However due to its nature, PSPDFRenderTask is always asynchronous. If you, for some reason, need an image synchronously, you can use the same PSPDFRenderRequest you would use to create a task, to retrieve an image from the cache as well. All you need to do is call -[PSPDFCache imageForRequest:imageSizeMatching:] with the request and a size matching strategy. With the size matching you can tell the cache whether you would also be fine with images smaller or larger than your requested image size. Depending on your needs this may be helpful as it usually has a greater chance of returning an image from the cache, however, especially when requesting larger images, keep the memory implications of this in mind.

Before directly querying the cache, think about your approach and whether it is really necessary to synchronously request images from the cache. If the cache does not contain an image for your request, you would need to schedule a render task anyway, so usually your code should be written to work with asynchronous requests anyway. You should not use PSPDFCache as your data store, instead store images you are actively using in another data structure.

While you have no control over whether a rendered image will be stored in the cache or not, you can control whether a request accesses the cache and is able to perform an actual rendering. By default, PSPDFRenderRequest automatically determines the best strategy to fulfill your request. Other options are to ignore the cache and render a new image, check the cache first and render an image only if the cache did not produce a result, and only check the cache and do not render an image if the cache does not have a matching image.

iOS Data Protection for the Disk Cache

You can customize the default iOS Data Protection level by setting a new default on the cache folder. Here's how you can access this directory.

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let cacheDirectory = PSPDFKit.sharedInstance.cache.diskCache.cacheDirectory
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NSString *cacheDirectory = PSPDFKit.sharedInstance.cache.diskCache.cacheDirectory;

Note: This directory is automatically created upon first cache write. Clearing the cache will delete all sub-directories, but not the directory itself. To learn more, read the Instant guide about iOS Data Protection.

Disabling the Disk Cache

By default, the cache will store images in memory and on disk. You can disable the disk cache by setting its allowedDiskSpace to 0. The disk cache is accessible from the shared PSPDFCache object.

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PSPDFKit.sharedInstance.cache.diskCache.allowedDiskSpace = 0
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PSPDFKit.sharedInstance.cache.diskCache.allowedDiskSpace = 0;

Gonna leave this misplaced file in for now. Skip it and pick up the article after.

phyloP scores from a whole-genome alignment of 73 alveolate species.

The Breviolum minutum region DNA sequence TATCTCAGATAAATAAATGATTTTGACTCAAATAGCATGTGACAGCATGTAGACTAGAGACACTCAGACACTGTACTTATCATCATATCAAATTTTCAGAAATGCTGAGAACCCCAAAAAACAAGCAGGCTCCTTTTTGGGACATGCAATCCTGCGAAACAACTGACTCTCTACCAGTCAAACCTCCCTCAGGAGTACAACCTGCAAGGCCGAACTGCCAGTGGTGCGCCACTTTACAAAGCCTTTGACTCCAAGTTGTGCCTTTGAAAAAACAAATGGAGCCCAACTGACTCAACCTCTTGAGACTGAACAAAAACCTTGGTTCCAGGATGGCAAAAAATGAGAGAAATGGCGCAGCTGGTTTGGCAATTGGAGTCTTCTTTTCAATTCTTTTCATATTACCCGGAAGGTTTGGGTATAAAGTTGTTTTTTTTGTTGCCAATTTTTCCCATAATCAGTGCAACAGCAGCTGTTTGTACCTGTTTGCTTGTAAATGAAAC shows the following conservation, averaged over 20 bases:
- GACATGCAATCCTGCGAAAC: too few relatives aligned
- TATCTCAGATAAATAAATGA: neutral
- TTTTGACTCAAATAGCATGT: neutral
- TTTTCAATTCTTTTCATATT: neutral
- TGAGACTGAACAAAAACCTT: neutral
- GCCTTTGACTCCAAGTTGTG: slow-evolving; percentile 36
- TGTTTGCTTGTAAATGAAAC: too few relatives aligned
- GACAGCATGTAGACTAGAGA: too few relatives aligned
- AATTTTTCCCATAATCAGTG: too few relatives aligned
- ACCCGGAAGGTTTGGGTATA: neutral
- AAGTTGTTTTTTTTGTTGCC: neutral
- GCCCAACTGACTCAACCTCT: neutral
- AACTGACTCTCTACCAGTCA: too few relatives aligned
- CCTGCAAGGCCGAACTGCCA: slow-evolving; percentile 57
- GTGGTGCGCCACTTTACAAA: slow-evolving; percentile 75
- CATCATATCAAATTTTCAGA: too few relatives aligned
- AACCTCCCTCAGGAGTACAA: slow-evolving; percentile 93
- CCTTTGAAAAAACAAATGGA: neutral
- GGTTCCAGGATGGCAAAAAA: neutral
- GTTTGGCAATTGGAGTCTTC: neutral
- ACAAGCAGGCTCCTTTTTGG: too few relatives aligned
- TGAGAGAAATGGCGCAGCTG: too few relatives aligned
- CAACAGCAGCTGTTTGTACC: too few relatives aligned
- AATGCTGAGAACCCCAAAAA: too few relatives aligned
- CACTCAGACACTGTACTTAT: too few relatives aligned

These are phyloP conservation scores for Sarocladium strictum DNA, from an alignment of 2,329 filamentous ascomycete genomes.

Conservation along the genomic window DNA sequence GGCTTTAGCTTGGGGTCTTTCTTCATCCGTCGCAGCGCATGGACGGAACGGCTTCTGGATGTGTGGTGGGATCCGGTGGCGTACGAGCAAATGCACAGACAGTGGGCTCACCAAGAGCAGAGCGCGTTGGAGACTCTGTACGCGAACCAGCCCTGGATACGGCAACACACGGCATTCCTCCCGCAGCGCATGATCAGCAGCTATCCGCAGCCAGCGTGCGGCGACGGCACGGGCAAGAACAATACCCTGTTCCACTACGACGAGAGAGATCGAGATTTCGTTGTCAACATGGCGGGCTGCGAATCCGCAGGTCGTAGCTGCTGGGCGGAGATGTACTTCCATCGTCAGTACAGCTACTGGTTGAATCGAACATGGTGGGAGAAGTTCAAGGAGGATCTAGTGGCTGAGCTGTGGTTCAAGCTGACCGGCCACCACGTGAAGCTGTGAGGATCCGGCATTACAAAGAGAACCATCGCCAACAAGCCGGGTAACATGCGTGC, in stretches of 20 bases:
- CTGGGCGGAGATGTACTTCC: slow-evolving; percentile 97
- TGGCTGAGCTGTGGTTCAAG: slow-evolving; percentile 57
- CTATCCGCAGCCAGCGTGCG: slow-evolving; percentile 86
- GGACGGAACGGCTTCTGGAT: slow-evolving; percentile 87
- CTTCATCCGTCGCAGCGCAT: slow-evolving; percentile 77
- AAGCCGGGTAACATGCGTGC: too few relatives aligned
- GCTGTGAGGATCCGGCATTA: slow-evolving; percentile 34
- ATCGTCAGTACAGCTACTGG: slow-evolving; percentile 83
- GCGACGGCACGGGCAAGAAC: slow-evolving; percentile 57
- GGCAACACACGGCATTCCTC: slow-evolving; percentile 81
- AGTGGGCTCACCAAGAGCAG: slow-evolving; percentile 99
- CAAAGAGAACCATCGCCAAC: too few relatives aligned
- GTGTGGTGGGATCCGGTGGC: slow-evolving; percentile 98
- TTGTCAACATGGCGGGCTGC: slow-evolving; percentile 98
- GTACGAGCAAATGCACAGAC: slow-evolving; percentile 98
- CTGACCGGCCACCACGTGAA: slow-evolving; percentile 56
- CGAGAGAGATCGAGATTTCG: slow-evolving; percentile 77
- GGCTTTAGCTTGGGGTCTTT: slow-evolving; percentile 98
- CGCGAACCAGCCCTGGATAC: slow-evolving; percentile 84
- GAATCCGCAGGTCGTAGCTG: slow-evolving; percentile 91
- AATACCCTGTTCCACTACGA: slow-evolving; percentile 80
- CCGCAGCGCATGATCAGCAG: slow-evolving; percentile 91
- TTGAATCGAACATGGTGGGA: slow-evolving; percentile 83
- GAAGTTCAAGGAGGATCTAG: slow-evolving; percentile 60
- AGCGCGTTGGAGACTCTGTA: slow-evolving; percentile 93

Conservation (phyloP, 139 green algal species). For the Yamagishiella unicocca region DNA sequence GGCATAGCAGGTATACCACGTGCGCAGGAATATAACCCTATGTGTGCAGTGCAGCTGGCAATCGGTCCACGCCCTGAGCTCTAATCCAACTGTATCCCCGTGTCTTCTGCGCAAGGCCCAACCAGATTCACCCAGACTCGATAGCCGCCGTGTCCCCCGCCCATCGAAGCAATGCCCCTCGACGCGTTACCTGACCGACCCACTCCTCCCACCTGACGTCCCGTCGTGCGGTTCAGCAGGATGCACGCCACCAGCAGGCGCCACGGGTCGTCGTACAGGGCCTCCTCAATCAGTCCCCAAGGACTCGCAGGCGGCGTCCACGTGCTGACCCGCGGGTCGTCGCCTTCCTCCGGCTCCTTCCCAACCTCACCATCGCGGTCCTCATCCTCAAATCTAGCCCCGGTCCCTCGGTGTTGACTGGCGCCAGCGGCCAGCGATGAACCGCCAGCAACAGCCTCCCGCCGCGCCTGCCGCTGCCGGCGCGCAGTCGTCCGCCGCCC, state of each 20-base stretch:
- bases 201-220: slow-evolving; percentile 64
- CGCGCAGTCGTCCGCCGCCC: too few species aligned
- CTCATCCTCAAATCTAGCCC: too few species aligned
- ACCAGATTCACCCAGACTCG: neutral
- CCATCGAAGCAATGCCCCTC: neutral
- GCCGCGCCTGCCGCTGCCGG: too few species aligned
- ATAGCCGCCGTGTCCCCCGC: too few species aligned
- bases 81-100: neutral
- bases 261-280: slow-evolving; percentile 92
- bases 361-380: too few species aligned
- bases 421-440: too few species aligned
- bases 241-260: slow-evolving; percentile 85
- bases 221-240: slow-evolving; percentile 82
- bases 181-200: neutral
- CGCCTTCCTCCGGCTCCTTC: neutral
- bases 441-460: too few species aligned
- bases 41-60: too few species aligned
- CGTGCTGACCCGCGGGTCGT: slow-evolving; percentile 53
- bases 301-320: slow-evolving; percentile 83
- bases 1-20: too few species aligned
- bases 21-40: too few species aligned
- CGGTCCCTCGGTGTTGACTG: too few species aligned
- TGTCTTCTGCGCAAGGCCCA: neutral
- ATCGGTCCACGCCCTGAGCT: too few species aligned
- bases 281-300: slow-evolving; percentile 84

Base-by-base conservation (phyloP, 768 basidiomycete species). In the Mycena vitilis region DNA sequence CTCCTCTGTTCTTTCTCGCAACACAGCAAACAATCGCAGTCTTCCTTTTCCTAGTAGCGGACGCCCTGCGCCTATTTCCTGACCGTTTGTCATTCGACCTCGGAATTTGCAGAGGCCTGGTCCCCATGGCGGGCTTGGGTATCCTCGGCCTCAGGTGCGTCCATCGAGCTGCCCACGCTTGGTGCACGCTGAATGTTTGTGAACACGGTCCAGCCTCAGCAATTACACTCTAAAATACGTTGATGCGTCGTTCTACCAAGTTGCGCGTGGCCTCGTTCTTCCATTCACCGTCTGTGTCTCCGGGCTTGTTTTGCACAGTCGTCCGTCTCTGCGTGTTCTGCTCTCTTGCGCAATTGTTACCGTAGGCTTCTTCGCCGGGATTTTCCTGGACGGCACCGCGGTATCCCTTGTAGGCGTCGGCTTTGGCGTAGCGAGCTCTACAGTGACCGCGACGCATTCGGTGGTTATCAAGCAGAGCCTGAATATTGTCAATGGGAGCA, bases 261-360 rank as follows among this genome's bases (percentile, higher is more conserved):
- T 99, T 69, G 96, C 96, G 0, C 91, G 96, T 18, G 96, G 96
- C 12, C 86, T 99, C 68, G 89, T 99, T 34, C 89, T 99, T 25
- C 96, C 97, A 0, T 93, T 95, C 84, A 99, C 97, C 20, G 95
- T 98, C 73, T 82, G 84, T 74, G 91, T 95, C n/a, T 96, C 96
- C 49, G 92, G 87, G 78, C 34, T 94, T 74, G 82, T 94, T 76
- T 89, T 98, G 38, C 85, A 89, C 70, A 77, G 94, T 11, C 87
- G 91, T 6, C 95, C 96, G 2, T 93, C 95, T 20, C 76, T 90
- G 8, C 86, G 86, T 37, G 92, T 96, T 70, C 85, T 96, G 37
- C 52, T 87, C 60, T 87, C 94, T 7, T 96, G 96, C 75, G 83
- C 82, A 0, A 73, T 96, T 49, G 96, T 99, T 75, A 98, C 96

Cache Invalidation

Cache invalidation is usually done by the framework itself and you don’t need to worry about this. However if you add custom functionality that may change the rendering of a page, you need to invalidate the cache manually. To do so you call -[PSPDFCache invalidateImageFromDocument:pageIndex:]. This removes all images for the given page from both, the in memory cache and the disk cache. All render requests that are executed after this method has been called therefore no longer produce a cache hit and will render a new image for the page which is then again added to the cache.

If, for whatever reason, you only require a new rendering of a specific image size, you can also specify this while requesting a new image by setting the cachePolicy property of PSPDFRenderRequest to PSPDFRenderRequestCachePolicyReloadIgnoringCacheData. This will result in a new rendering, ignoring eventual cache hits. The new image will then override any existing image in the cache that matches the given request. Keep in mind though, that the order in which requests are executed should be treated as non-deterministic as mentioned above. Tasks you schedule after the task with the above request might in fact execute before it and therefore still get the old image from the cache.

Synchronous Rendering

Synchronous page rendering is generally discouraged because it is blocking the main thread when rendering a large and complex page. You can request a page image using [-[PSPDFDocument imageForPageAtIndex:size:clippedToRect:annotations:options:error:]]. You won't need a create a render request or task, as the image is rendered synchronously. We recommend that you always use render requests and tasks if possible, and only use the synchronous method, if there is no other way out, in your applications' flow.

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let document = // PSPDFDocument object
guard let pageInfo = document.pageInfoForPage(at: 0) else { return }
let pageImage = try? document.imageForPage(at: 0, size: pageInfo.rotatedRect.size, clippedTo: .zero, annotations: nil, options: nil)
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PSPDFDocument *document = // PSPDFDocument object
PSPDFPageInfo *pageInfo = [document pageInfoForPageAtIndex:0];
UIImage *pageImage = [document imageForPageAtIndex:0 size:pageInfo.rotatedRect.size clippedToRect:CGRectZero annotations:nil options:nil error:&error];

Debugging

If you are debugging things related to render requests, tasks, or the cache PSPDFKit has a couple of environment variables you can set to alter the behavior of the render engine. This makes it easier to debug certain types of problems. To set an environment variable, go to your project’s scheme settings in Xcode by opening the scheme list next to the run and stop buttons in the top bar and select ‘Edit Scheme…’ on the bottom of the list. In the ‘Run’ section, tap the + icon in the ‘Environment Variables’ list. Set the name and the value according to the list below. Make sure the checkmark next to the new entry is activated.

“Scheme

If you run your app through Xcode now, the added variable effects the way the render engine handles things. In your scheme settings you can now just tick or untick the box next to the environment variable to control whether you want to activate the environment variable or not.

Variable Value Description
PSPDFCacheDisabled YES Disables the cache so that every request to the cache produces a cache miss. This results in the render engine always scheduling a redraw of the requested image.
PSPDFSlowRendering YES Makes the rendering slower by blocking each render call for multiple seconds.

Be aware that environment variables only have an effect if you are actually launching your app through Xcode. If you launch your application through the home screen or distribute it via the App Store, this setting has no effect.